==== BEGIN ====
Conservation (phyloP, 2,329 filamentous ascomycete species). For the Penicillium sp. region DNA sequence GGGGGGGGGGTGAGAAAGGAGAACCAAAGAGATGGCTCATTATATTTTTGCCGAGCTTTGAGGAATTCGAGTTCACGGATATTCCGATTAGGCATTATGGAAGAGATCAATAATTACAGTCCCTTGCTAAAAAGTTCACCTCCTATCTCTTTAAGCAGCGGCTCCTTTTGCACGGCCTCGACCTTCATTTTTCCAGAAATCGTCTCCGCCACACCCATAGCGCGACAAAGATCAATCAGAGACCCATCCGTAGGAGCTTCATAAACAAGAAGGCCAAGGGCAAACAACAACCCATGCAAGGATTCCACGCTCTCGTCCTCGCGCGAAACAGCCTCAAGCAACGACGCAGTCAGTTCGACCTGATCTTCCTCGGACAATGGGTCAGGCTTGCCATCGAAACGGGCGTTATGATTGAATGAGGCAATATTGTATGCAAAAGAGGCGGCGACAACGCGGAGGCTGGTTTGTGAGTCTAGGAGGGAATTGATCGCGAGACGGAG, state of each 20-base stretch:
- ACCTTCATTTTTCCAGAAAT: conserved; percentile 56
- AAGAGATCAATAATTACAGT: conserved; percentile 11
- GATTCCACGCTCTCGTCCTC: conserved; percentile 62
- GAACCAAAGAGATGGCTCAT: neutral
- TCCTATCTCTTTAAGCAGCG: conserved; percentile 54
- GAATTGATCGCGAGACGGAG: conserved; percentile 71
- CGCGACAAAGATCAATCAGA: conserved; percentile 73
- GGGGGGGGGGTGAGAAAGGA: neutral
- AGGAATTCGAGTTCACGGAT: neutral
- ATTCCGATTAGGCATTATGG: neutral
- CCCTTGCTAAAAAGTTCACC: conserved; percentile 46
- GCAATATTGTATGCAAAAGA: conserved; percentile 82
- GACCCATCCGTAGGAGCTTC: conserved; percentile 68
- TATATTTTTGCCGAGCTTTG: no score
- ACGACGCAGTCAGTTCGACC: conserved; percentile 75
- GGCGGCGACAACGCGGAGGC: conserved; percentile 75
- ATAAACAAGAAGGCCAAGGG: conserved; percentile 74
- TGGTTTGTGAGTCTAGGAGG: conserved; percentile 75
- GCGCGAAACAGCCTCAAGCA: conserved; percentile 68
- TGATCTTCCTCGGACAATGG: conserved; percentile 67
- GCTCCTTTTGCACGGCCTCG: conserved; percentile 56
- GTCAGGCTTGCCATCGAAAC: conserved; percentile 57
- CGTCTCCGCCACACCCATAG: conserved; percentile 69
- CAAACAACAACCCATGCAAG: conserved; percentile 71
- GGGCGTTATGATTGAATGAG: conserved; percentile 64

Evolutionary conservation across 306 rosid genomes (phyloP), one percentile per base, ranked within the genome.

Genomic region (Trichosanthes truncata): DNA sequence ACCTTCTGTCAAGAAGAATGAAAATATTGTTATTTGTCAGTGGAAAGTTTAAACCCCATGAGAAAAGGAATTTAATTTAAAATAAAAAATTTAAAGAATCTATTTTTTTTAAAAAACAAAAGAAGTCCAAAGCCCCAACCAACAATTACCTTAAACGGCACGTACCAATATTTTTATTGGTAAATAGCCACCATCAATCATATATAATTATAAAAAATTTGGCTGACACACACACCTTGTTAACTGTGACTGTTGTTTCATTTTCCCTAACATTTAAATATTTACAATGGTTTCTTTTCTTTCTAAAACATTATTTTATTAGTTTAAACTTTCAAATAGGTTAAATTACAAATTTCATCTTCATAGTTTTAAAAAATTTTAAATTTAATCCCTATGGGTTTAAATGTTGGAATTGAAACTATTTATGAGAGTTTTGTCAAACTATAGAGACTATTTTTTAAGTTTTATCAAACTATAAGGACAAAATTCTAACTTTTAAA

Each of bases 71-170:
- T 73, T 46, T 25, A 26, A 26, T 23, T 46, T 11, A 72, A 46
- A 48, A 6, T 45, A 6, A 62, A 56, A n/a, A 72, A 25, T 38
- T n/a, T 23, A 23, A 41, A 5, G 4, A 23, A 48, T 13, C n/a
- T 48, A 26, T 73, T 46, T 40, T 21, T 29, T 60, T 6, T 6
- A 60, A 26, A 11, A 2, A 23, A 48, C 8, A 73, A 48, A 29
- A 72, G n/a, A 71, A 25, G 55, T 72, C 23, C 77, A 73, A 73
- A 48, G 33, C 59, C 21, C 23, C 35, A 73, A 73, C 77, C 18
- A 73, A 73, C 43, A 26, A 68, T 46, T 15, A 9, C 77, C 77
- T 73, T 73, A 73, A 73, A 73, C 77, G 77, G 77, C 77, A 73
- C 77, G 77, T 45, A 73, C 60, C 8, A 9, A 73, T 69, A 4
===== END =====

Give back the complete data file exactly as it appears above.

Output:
Conservation (phyloP, 2,329 filamentous ascomycete species). For the Penicillium sp. region DNA sequence GGGGGGGGGGTGAGAAAGGAGAACCAAAGAGATGGCTCATTATATTTTTGCCGAGCTTTGAGGAATTCGAGTTCACGGATATTCCGATTAGGCATTATGGAAGAGATCAATAATTACAGTCCCTTGCTAAAAAGTTCACCTCCTATCTCTTTAAGCAGCGGCTCCTTTTGCACGGCCTCGACCTTCATTTTTCCAGAAATCGTCTCCGCCACACCCATAGCGCGACAAAGATCAATCAGAGACCCATCCGTAGGAGCTTCATAAACAAGAAGGCCAAGGGCAAACAACAACCCATGCAAGGATTCCACGCTCTCGTCCTCGCGCGAAACAGCCTCAAGCAACGACGCAGTCAGTTCGACCTGATCTTCCTCGGACAATGGGTCAGGCTTGCCATCGAAACGGGCGTTATGATTGAATGAGGCAATATTGTATGCAAAAGAGGCGGCGACAACGCGGAGGCTGGTTTGTGAGTCTAGGAGGGAATTGATCGCGAGACGGAG, state of each 20-base stretch:
- ACCTTCATTTTTCCAGAAAT: conserved; percentile 56
- AAGAGATCAATAATTACAGT: conserved; percentile 11
- GATTCCACGCTCTCGTCCTC: conserved; percentile 62
- GAACCAAAGAGATGGCTCAT: neutral
- TCCTATCTCTTTAAGCAGCG: conserved; percentile 54
- GAATTGATCGCGAGACGGAG: conserved; percentile 71
- CGCGACAAAGATCAATCAGA: conserved; percentile 73
- GGGGGGGGGGTGAGAAAGGA: neutral
- AGGAATTCGAGTTCACGGAT: neutral
- ATTCCGATTAGGCATTATGG: neutral
- CCCTTGCTAAAAAGTTCACC: conserved; percentile 46
- GCAATATTGTATGCAAAAGA: conserved; percentile 82
- GACCCATCCGTAGGAGCTTC: conserved; percentile 68
- TATATTTTTGCCGAGCTTTG: no score
- ACGACGCAGTCAGTTCGACC: conserved; percentile 75
- GGCGGCGACAACGCGGAGGC: conserved; percentile 75
- ATAAACAAGAAGGCCAAGGG: conserved; percentile 74
- TGGTTTGTGAGTCTAGGAGG: conserved; percentile 75
- GCGCGAAACAGCCTCAAGCA: conserved; percentile 68
- TGATCTTCCTCGGACAATGG: conserved; percentile 67
- GCTCCTTTTGCACGGCCTCG: conserved; percentile 56
- GTCAGGCTTGCCATCGAAAC: conserved; percentile 57
- CGTCTCCGCCACACCCATAG: conserved; percentile 69
- CAAACAACAACCCATGCAAG: conserved; percentile 71
- GGGCGTTATGATTGAATGAG: conserved; percentile 64

Evolutionary conservation across 306 rosid genomes (phyloP), one percentile per base, ranked within the genome.

Genomic region (Trichosanthes truncata): DNA sequence ACCTTCTGTCAAGAAGAATGAAAATATTGTTATTTGTCAGTGGAAAGTTTAAACCCCATGAGAAAAGGAATTTAATTTAAAATAAAAAATTTAAAGAATCTATTTTTTTTAAAAAACAAAAGAAGTCCAAAGCCCCAACCAACAATTACCTTAAACGGCACGTACCAATATTTTTATTGGTAAATAGCCACCATCAATCATATATAATTATAAAAAATTTGGCTGACACACACACCTTGTTAACTGTGACTGTTGTTTCATTTTCCCTAACATTTAAATATTTACAATGGTTTCTTTTCTTTCTAAAACATTATTTTATTAGTTTAAACTTTCAAATAGGTTAAATTACAAATTTCATCTTCATAGTTTTAAAAAATTTTAAATTTAATCCCTATGGGTTTAAATGTTGGAATTGAAACTATTTATGAGAGTTTTGTCAAACTATAGAGACTATTTTTTAAGTTTTATCAAACTATAAGGACAAAATTCTAACTTTTAAA

Each of bases 71-170:
- T 73, T 46, T 25, A 26, A 26, T 23, T 46, T 11, A 72, A 46
- A 48, A 6, T 45, A 6, A 62, A 56, A n/a, A 72, A 25, T 38
- T n/a, T 23, A 23, A 41, A 5, G 4, A 23, A 48, T 13, C n/a
- T 48, A 26, T 73, T 46, T 40, T 21, T 29, T 60, T 6, T 6
- A 60, A 26, A 11, A 2, A 23, A 48, C 8, A 73, A 48, A 29
- A 72, G n/a, A 71, A 25, G 55, T 72, C 23, C 77, A 73, A 73
- A 48, G 33, C 59, C 21, C 23, C 35, A 73, A 73, C 77, C 18
- A 73, A 73, C 43, A 26, A 68, T 46, T 15, A 9, C 77, C 77
- T 73, T 73, A 73, A 73, A 73, C 77, G 77, G 77, C 77, A 73
- C 77, G 77, T 45, A 73, C 60, C 8, A 9, A 73, T 69, A 4